The New Testament Greek Lexicon
| Strong's Number: 5769||Tense, Voice and Mood|
The perfect tense in Greek corresponds to the perfect tense in English, and describes an action which is viewed as having been completed in the past, once and for all, not needing to be repeated.
Jesus' last cry from the cross, TETELESTAI ("It is finished!") is a good example of the perfect tense used in this sense, namely "It [the atonement] has been accomplished, completely, once and for all time."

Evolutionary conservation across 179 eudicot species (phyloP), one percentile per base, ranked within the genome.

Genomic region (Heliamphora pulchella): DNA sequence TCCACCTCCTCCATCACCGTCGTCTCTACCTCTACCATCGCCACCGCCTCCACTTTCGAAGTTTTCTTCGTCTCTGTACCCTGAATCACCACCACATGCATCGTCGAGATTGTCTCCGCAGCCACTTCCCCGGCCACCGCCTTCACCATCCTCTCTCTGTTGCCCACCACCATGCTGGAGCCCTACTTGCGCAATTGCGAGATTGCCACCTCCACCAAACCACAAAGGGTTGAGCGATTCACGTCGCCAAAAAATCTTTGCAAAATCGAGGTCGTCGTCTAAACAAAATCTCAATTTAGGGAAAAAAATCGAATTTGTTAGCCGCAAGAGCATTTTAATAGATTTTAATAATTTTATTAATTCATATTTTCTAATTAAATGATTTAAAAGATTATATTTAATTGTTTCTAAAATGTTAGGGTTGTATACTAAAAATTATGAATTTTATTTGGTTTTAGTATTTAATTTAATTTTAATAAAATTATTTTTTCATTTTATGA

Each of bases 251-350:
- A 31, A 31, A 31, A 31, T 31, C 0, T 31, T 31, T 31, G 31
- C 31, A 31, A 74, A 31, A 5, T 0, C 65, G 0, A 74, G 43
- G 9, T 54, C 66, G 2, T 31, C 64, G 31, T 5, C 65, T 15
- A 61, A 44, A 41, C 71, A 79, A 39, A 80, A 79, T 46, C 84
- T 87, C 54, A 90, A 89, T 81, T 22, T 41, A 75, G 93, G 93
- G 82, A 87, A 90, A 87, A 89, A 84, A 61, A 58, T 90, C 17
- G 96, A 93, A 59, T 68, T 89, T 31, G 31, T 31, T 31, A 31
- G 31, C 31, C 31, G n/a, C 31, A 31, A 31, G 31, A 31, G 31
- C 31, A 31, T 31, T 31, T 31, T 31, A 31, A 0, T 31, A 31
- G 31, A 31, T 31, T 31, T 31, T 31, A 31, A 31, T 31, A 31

Certain antiquated verb forms in Greek, such as those related to seeing (eidw) or knowing (oida) will use the perfect tense in a manner equivalent to the normal past tense. These few cases are exception to the normal rule and do not alter the normal connotation of the perfect tense stated above.
The passive voice represents the subject as being the recipient of the action. E.g., in the sentence, "The boy was hit by the ball," the boy receives the action.
The indicative mood is a simple statement of fact. If an action really occurs or has occurred or will occur, it will be rendered in the indicative mood.
Thayer and Smith. "Greek Lexicon entry for ". "The New Testament Greek Lexicon".